Foreword: Before everyone flames this post as ‘clickbait’, please make sure you see that the title of the article reads “MY Game of the Year for 2014″. This article does not go into the myriad server and PS+ delay issues as there are already countless articles, reviews and forum posts on those subjects. These views are based entirely my own experience and I’m not defending Evolution Studios or refuting the aspersions put forth by current owners and PS+ subscribers regarding the current state of this game (PS+ version still isn’t available at the time of this article).
Now, if you are interested in my brazen, counter-current-culture-bomb-of-a-statement of why I believe this could be MY GOTY for 2014, read on.
GOTY SPOILER ALERT!
South Park: The Stick of Truth is currently my front runner for Game of the Year in 2014. In terms of mechanics, the game was a straight-foward “Paper Mario/Child of Light/Costume Quest”-style RPG. However, in terms of story and fan service, The Stick of Truth worked to repair 99.9% of the damage that Acclaim did to the property when they held the license. Unequivocally, it’s been the best experience I’ve had this year.
South Park got it’s start back in 1992 with a student video that was later dubbed “Jesus vs. Frosty” and three years later followed up with one of the first viral videos, “Jesus vs. Santa“. Almost 20 years later the show still takes pole position in delivering both irreverent humor and cutting edge commentary. While the show is not everyone’s cup of tea (and, in fact, there are staffers here at ++Good Games that CAN’T STAND South Park), Trey Parker and Matt Stone pulled no punches and delivered a game experience that was targeted squarely at their core audience. As a member of their of that core audience, I’d have to say they hit it out of the park.
SO, WAIT, WHAT DOES ALL THIS HAVE TO DO WITH DRIVECLUB?!?
With my increasing age, there’s a good chance I could be talking about the World Series one second and then the properties of a quality spoon in the next. How we get from South Park to DRIVECLUB is a bit more grounded than that and it has everything to do with my gaming age and gaming experience(s).
South Park, like video games, has been part of my culture and DNA for more than 20 years. While we were being introduced to South Park in the 1990’s the world was also in the midst of an epic console transition from 16-bit to 32-bit machines. Titles like Rock N’ Roll Racing, Road Rage, Jaguar XJ-220 and more were starting to get better than the arcade games of the 80’s and racing games became more like tech demos that could show off what could be done with each new system’s processing power. A perfect example of this was Crash and Burn which should provide an example of how enormous the leap was between 16 and 32 bit consoles (and certainly caused my jaw to drop when seeing it in the window of Electronics Boutique). While I never personally owned Crash and Burn, I did eventually purchase a 3DO and, with it, picked up a game that still sits on my top 50 games of all time list, Need for Speed.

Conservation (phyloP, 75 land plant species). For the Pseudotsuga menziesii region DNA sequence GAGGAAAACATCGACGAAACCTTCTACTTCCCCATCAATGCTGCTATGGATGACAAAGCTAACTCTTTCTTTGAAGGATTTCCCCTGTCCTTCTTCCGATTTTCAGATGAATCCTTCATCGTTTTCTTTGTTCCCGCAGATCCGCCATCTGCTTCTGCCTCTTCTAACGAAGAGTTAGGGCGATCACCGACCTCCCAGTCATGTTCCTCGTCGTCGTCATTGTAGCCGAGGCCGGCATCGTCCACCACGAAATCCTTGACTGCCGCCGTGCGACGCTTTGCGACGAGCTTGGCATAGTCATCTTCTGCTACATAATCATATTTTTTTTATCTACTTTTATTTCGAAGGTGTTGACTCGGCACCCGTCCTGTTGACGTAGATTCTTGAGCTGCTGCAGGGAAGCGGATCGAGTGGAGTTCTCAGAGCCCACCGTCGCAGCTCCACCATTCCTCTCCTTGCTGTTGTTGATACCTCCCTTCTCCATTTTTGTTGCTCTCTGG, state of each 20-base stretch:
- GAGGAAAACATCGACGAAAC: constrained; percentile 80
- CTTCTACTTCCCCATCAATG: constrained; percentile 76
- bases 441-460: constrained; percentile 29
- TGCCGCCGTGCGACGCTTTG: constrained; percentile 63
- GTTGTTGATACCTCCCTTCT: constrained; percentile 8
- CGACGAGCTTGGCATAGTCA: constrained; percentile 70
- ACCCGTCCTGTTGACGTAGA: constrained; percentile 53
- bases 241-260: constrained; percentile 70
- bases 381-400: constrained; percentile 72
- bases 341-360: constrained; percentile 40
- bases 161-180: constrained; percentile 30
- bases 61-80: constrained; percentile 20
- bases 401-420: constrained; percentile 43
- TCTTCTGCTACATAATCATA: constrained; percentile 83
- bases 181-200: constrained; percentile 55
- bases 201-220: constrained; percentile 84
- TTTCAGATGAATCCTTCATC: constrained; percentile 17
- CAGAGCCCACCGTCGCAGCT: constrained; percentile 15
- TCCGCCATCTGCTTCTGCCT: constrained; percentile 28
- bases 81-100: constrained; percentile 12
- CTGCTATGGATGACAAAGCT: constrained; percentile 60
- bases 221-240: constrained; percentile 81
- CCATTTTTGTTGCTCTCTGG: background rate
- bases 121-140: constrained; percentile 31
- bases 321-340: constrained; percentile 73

LOOK AT IT! I MEAN REALLY LOOK AT IT! This is a game came out in 1994 (20 years ago) and it looked this good! If you aren’t impressed, I present “Exhibit B” which should give you an idea of what passed for ‘next-generation’ back in the day.
TRULY AHEAD OF THE CURVE
In the original Need for Speed on 3DO, tracks were masterfully crafted around mountain passes, coastlines, balloon fairs and more. In addition to it being a visual feast, each car in the game, from the NSX to the RX-7 to the Lamborghini Diablo, possessed different driving mechanics. If you took a rear wheel drive car like the Viper into a curve filled track, you needed to be prepared to have your back end kick out on you if you accelerate too quickly. While we presently take these kinds of gameplay elements for granted, in 1994, Electronic Arts was blazing new ground with Need for Speed. In 1996 the launch of the PlayStation console brought gamers Ridge Racer which upped the ante in visual fidelity. Games like Daytona USA, Driver and Wipeout all benefitted from the extra power these new processors provided and the promise of the ‘arcade in your home’ was finally being realized*.